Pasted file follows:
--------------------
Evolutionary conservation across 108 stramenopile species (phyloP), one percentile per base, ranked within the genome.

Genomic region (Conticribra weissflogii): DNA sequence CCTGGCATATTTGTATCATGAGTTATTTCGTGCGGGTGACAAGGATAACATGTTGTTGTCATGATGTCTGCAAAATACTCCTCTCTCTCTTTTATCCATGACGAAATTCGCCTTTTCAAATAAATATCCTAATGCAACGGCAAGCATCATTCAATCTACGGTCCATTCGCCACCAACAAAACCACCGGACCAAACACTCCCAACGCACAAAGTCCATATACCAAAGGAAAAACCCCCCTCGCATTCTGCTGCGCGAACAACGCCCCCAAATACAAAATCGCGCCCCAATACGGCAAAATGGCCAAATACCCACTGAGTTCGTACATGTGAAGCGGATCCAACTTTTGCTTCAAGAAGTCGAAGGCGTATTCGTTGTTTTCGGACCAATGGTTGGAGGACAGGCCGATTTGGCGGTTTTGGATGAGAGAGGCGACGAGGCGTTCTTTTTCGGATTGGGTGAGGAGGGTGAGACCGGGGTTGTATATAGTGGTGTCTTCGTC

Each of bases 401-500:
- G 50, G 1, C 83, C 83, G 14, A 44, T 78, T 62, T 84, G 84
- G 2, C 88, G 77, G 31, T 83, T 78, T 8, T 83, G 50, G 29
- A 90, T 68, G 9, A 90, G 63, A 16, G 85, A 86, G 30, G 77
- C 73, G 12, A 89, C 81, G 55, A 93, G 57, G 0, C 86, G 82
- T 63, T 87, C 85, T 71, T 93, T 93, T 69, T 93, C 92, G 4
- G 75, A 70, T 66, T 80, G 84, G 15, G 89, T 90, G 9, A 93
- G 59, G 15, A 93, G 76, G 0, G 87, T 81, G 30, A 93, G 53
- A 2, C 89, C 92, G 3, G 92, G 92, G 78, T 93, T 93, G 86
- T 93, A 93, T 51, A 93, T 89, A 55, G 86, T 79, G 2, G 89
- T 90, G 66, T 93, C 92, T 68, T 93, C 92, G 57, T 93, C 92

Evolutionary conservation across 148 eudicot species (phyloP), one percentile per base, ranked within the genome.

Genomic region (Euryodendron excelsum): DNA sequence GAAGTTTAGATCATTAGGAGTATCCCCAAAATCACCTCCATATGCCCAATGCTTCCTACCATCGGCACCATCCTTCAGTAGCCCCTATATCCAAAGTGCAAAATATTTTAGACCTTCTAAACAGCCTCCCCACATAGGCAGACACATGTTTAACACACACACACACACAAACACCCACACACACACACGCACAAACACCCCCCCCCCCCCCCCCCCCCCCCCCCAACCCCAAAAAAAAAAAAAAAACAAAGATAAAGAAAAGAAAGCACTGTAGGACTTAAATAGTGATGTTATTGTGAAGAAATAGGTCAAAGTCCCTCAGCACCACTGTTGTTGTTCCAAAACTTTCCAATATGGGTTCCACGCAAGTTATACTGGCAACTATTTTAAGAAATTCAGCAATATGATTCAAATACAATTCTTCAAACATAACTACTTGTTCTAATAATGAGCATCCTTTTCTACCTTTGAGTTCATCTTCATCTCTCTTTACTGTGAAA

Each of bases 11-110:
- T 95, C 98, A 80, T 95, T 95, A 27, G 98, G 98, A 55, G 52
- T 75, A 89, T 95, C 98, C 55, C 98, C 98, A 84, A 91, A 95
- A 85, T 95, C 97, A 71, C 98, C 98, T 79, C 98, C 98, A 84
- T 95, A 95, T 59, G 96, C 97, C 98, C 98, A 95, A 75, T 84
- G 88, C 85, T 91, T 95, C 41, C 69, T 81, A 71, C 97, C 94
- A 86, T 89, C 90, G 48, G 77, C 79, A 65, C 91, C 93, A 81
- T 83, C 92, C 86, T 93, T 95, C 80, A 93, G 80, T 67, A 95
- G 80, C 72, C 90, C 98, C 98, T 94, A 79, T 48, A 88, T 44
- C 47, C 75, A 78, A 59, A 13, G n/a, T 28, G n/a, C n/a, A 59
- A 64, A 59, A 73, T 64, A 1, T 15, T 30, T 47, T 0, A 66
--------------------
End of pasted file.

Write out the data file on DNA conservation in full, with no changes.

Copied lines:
Evolutionary conservation across 108 stramenopile species (phyloP), one percentile per base, ranked within the genome.

Genomic region (Conticribra weissflogii): DNA sequence CCTGGCATATTTGTATCATGAGTTATTTCGTGCGGGTGACAAGGATAACATGTTGTTGTCATGATGTCTGCAAAATACTCCTCTCTCTCTTTTATCCATGACGAAATTCGCCTTTTCAAATAAATATCCTAATGCAACGGCAAGCATCATTCAATCTACGGTCCATTCGCCACCAACAAAACCACCGGACCAAACACTCCCAACGCACAAAGTCCATATACCAAAGGAAAAACCCCCCTCGCATTCTGCTGCGCGAACAACGCCCCCAAATACAAAATCGCGCCCCAATACGGCAAAATGGCCAAATACCCACTGAGTTCGTACATGTGAAGCGGATCCAACTTTTGCTTCAAGAAGTCGAAGGCGTATTCGTTGTTTTCGGACCAATGGTTGGAGGACAGGCCGATTTGGCGGTTTTGGATGAGAGAGGCGACGAGGCGTTCTTTTTCGGATTGGGTGAGGAGGGTGAGACCGGGGTTGTATATAGTGGTGTCTTCGTC

Each of bases 401-500:
- G 50, G 1, C 83, C 83, G 14, A 44, T 78, T 62, T 84, G 84
- G 2, C 88, G 77, G 31, T 83, T 78, T 8, T 83, G 50, G 29
- A 90, T 68, G 9, A 90, G 63, A 16, G 85, A 86, G 30, G 77
- C 73, G 12, A 89, C 81, G 55, A 93, G 57, G 0, C 86, G 82
- T 63, T 87, C 85, T 71, T 93, T 93, T 69, T 93, C 92, G 4
- G 75, A 70, T 66, T 80, G 84, G 15, G 89, T 90, G 9, A 93
- G 59, G 15, A 93, G 76, G 0, G 87, T 81, G 30, A 93, G 53
- A 2, C 89, C 92, G 3, G 92, G 92, G 78, T 93, T 93, G 86
- T 93, A 93, T 51, A 93, T 89, A 55, G 86, T 79, G 2, G 89
- T 90, G 66, T 93, C 92, T 68, T 93, C 92, G 57, T 93, C 92

Evolutionary conservation across 148 eudicot species (phyloP), one percentile per base, ranked within the genome.

Genomic region (Euryodendron excelsum): DNA sequence GAAGTTTAGATCATTAGGAGTATCCCCAAAATCACCTCCATATGCCCAATGCTTCCTACCATCGGCACCATCCTTCAGTAGCCCCTATATCCAAAGTGCAAAATATTTTAGACCTTCTAAACAGCCTCCCCACATAGGCAGACACATGTTTAACACACACACACACACAAACACCCACACACACACACGCACAAACACCCCCCCCCCCCCCCCCCCCCCCCCCCAACCCCAAAAAAAAAAAAAAAACAAAGATAAAGAAAAGAAAGCACTGTAGGACTTAAATAGTGATGTTATTGTGAAGAAATAGGTCAAAGTCCCTCAGCACCACTGTTGTTGTTCCAAAACTTTCCAATATGGGTTCCACGCAAGTTATACTGGCAACTATTTTAAGAAATTCAGCAATATGATTCAAATACAATTCTTCAAACATAACTACTTGTTCTAATAATGAGCATCCTTTTCTACCTTTGAGTTCATCTTCATCTCTCTTTACTGTGAAA

Each of bases 11-110:
- T 95, C 98, A 80, T 95, T 95, A 27, G 98, G 98, A 55, G 52
- T 75, A 89, T 95, C 98, C 55, C 98, C 98, A 84, A 91, A 95
- A 85, T 95, C 97, A 71, C 98, C 98, T 79, C 98, C 98, A 84
- T 95, A 95, T 59, G 96, C 97, C 98, C 98, A 95, A 75, T 84
- G 88, C 85, T 91, T 95, C 41, C 69, T 81, A 71, C 97, C 94
- A 86, T 89, C 90, G 48, G 77, C 79, A 65, C 91, C 93, A 81
- T 83, C 92, C 86, T 93, T 95, C 80, A 93, G 80, T 67, A 95
- G 80, C 72, C 90, C 98, C 98, T 94, A 79, T 48, A 88, T 44
- C 47, C 75, A 78, A 59, A 13, G n/a, T 28, G n/a, C n/a, A 59
- A 64, A 59, A 73, T 64, A 1, T 15, T 30, T 47, T 0, A 66